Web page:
The Box Office window is open 12:30pm-7pm and during all performances.
Ray Bonneville (7PM)
Blackie Farrell opensSunday, February 21, 2016, 7:00 pm (doors open at 6:00 pm)
blues-influenced song & groove man
$20 adv / $22 doorPurchase tickets online
February 21 7:00 pm
Ray Bonneville is a masterful singer and songwriter who brings a full lifetime of rich experience to his work. The Austin Chronicle calls him “one of Americana’s foremost singer-songwriters,” The Ottawa Citizen calls him “a master of the slow burn, the gentle funk, the infectious rhythm,” and FAME calls him a “an absolute master, one of the most skilled songwriters of that dark slow smoldering yet fiery blues/roots music.” He has a flair for laying down irresistible musical grooves and telling powerful stories in a few well-chosen words. His music, says his friend Ray Wylie Hubbard, is “like gunpowder and opium.”
Ray grew up in Quebec, moved at age 12 to Boston, enlisted in the Marines at 17, served in Vietnam, started a band in Boulder, checked out Alaska and Seattle, kicked cocaine in Paris, trained pilots and played the blues in New Orleans, worked as a bush pilot in northern Canada, and finally settled down in Austin, where he’s been based since 2006. He’s released eight albums, including his latest, Easy Gone, which asks the poignant question, “Where has my easy gone?” He has collaborated with such artists as Mary Gauthier, Eliza Gilkyson, Tim O’Brien, and Slaid Cleaves, his album Gust of Wind won a Juno award in 1999, his post-Katrina ode “I Am the Big Easy” won Song of the Year from the International Folk Alliance in 2009, and in 2012 he won the International Blues Challenge in the solo/duet category. If you like great songs delivered with grit and polish, Ray’s the guy for you!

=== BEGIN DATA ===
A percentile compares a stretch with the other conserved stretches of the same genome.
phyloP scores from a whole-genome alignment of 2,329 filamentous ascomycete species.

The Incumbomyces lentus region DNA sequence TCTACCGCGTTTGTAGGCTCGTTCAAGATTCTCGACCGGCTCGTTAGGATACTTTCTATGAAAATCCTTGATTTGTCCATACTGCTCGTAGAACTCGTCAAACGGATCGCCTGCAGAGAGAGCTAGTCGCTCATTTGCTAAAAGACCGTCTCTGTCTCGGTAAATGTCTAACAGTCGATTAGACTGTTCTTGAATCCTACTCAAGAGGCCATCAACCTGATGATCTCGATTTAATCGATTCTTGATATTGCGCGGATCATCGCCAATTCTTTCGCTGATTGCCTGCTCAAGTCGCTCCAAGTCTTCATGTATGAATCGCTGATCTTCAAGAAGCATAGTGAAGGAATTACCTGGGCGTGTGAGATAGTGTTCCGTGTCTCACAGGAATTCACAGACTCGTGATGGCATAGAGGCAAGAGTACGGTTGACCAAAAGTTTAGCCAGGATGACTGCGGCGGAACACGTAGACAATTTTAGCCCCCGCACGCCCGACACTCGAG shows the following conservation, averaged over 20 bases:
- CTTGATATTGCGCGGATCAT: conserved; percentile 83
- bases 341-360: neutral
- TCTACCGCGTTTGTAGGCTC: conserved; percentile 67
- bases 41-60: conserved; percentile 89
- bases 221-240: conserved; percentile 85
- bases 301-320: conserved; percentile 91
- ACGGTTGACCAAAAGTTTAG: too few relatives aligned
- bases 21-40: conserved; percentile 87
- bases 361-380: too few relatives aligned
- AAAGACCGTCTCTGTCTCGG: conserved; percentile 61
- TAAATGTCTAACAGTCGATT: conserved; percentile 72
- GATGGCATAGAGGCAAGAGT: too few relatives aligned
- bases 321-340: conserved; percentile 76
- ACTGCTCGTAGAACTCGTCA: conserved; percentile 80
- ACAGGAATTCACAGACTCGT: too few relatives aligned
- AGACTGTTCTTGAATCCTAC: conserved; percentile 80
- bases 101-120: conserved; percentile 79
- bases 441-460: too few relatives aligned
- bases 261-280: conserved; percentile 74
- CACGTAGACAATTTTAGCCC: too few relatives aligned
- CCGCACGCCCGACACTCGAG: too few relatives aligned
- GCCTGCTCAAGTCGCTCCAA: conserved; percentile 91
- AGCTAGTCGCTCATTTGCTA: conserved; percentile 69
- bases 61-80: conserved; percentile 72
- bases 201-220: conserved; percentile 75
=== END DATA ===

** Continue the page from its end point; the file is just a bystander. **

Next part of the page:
Blackie Farrell might not be a household name, but among his peers he’s no unsung hero. His songs have been recorded and performed by artists ranging from Leo Kottke, Tom Russell, Robert Earl Keen, Dave Alvin and Michael Martin Murphy, to Bill Kirchen, Commander Cody, Ray Campi, Jerry Lee Lewis, Asleep at the Wheel, and Chris O’Connell. Writing his first song at the age of 13, Blackie was inspired by the music he heard blasting from car radios and local music clubs in Oakland, California – everything from Jimmy Reed, Lightnin’ Hopkins, and John Lee Hooker to Hank Williams, Merle Haggard, and Marty Robbins. It was their gritty story-telling that influenced him. At his core, Blackie is a story-teller, cutting a straight line right through life’s jagged edges, not smoothing them over but illuminating their points. Some haunting, some heroic, his tales stick to your bones and conjure up lost spirits and the longings of a well-worn heart.
Listen to sample tracks from upcoming artists.